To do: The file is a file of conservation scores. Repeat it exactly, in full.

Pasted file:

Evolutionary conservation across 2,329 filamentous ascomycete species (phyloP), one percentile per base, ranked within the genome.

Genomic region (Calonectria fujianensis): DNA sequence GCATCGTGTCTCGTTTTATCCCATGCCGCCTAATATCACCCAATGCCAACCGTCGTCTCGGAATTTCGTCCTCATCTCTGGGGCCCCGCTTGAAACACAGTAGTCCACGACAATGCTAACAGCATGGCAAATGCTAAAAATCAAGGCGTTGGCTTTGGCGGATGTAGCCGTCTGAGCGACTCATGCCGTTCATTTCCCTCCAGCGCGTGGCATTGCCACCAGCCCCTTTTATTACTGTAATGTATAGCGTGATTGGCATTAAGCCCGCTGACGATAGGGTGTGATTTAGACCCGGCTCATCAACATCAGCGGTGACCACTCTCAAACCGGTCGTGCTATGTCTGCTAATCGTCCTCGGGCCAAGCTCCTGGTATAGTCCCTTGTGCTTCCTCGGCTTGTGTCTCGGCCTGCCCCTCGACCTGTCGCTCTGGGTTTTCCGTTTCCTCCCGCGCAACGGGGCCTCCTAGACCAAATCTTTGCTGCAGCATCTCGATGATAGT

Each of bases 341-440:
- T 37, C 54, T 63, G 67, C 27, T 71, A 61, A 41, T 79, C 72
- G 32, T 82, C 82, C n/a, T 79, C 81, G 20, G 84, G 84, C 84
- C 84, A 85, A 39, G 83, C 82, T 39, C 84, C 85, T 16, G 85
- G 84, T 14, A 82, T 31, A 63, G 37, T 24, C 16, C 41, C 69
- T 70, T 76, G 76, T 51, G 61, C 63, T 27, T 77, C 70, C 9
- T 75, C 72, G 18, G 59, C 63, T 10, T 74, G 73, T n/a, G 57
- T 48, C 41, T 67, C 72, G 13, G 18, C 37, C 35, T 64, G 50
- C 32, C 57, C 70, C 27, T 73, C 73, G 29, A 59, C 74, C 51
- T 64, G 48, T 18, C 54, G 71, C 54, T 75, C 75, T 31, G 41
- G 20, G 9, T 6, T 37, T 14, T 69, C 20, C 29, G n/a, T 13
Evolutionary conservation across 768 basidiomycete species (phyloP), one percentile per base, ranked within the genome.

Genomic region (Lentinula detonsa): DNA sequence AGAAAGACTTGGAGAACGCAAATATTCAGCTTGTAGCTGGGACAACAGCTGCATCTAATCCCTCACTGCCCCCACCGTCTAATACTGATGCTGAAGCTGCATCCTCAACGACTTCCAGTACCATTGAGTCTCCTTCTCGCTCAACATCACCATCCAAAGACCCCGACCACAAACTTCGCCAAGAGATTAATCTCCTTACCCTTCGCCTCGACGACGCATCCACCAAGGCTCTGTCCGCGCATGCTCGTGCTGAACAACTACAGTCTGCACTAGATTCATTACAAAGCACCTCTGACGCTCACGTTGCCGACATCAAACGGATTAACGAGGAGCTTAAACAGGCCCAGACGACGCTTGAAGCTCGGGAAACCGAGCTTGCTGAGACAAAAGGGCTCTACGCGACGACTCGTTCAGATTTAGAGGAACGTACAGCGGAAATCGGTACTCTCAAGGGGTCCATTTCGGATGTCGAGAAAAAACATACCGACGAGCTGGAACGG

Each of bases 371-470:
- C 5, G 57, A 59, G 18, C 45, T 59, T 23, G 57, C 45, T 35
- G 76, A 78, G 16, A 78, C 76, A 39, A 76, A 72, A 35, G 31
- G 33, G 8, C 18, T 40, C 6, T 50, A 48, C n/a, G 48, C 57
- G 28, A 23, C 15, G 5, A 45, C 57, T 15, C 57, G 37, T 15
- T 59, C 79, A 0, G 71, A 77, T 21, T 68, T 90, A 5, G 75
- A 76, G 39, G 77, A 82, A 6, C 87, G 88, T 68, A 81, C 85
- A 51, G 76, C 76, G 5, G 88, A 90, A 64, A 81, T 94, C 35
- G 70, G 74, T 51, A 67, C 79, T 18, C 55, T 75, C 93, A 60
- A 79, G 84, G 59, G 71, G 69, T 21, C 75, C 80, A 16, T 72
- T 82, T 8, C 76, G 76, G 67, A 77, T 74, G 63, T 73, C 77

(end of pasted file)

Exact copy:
Evolutionary conservation across 2,329 filamentous ascomycete species (phyloP), one percentile per base, ranked within the genome.

Genomic region (Calonectria fujianensis): DNA sequence GCATCGTGTCTCGTTTTATCCCATGCCGCCTAATATCACCCAATGCCAACCGTCGTCTCGGAATTTCGTCCTCATCTCTGGGGCCCCGCTTGAAACACAGTAGTCCACGACAATGCTAACAGCATGGCAAATGCTAAAAATCAAGGCGTTGGCTTTGGCGGATGTAGCCGTCTGAGCGACTCATGCCGTTCATTTCCCTCCAGCGCGTGGCATTGCCACCAGCCCCTTTTATTACTGTAATGTATAGCGTGATTGGCATTAAGCCCGCTGACGATAGGGTGTGATTTAGACCCGGCTCATCAACATCAGCGGTGACCACTCTCAAACCGGTCGTGCTATGTCTGCTAATCGTCCTCGGGCCAAGCTCCTGGTATAGTCCCTTGTGCTTCCTCGGCTTGTGTCTCGGCCTGCCCCTCGACCTGTCGCTCTGGGTTTTCCGTTTCCTCCCGCGCAACGGGGCCTCCTAGACCAAATCTTTGCTGCAGCATCTCGATGATAGT

Each of bases 341-440:
- T 37, C 54, T 63, G 67, C 27, T 71, A 61, A 41, T 79, C 72
- G 32, T 82, C 82, C n/a, T 79, C 81, G 20, G 84, G 84, C 84
- C 84, A 85, A 39, G 83, C 82, T 39, C 84, C 85, T 16, G 85
- G 84, T 14, A 82, T 31, A 63, G 37, T 24, C 16, C 41, C 69
- T 70, T 76, G 76, T 51, G 61, C 63, T 27, T 77, C 70, C 9
- T 75, C 72, G 18, G 59, C 63, T 10, T 74, G 73, T n/a, G 57
- T 48, C 41, T 67, C 72, G 13, G 18, C 37, C 35, T 64, G 50
- C 32, C 57, C 70, C 27, T 73, C 73, G 29, A 59, C 74, C 51
- T 64, G 48, T 18, C 54, G 71, C 54, T 75, C 75, T 31, G 41
- G 20, G 9, T 6, T 37, T 14, T 69, C 20, C 29, G n/a, T 13
Evolutionary conservation across 768 basidiomycete species (phyloP), one percentile per base, ranked within the genome.

Genomic region (Lentinula detonsa): DNA sequence AGAAAGACTTGGAGAACGCAAATATTCAGCTTGTAGCTGGGACAACAGCTGCATCTAATCCCTCACTGCCCCCACCGTCTAATACTGATGCTGAAGCTGCATCCTCAACGACTTCCAGTACCATTGAGTCTCCTTCTCGCTCAACATCACCATCCAAAGACCCCGACCACAAACTTCGCCAAGAGATTAATCTCCTTACCCTTCGCCTCGACGACGCATCCACCAAGGCTCTGTCCGCGCATGCTCGTGCTGAACAACTACAGTCTGCACTAGATTCATTACAAAGCACCTCTGACGCTCACGTTGCCGACATCAAACGGATTAACGAGGAGCTTAAACAGGCCCAGACGACGCTTGAAGCTCGGGAAACCGAGCTTGCTGAGACAAAAGGGCTCTACGCGACGACTCGTTCAGATTTAGAGGAACGTACAGCGGAAATCGGTACTCTCAAGGGGTCCATTTCGGATGTCGAGAAAAAACATACCGACGAGCTGGAACGG

Each of bases 371-470:
- C 5, G 57, A 59, G 18, C 45, T 59, T 23, G 57, C 45, T 35
- G 76, A 78, G 16, A 78, C 76, A 39, A 76, A 72, A 35, G 31
- G 33, G 8, C 18, T 40, C 6, T 50, A 48, C n/a, G 48, C 57
- G 28, A 23, C 15, G 5, A 45, C 57, T 15, C 57, G 37, T 15
- T 59, C 79, A 0, G 71, A 77, T 21, T 68, T 90, A 5, G 75
- A 76, G 39, G 77, A 82, A 6, C 87, G 88, T 68, A 81, C 85
- A 51, G 76, C 76, G 5, G 88, A 90, A 64, A 81, T 94, C 35
- G 70, G 74, T 51, A 67, C 79, T 18, C 55, T 75, C 93, A 60
- A 79, G 84, G 59, G 71, G 69, T 21, C 75, C 80, A 16, T 72
- T 82, T 8, C 76, G 76, G 67, A 77, T 74, G 63, T 73, C 77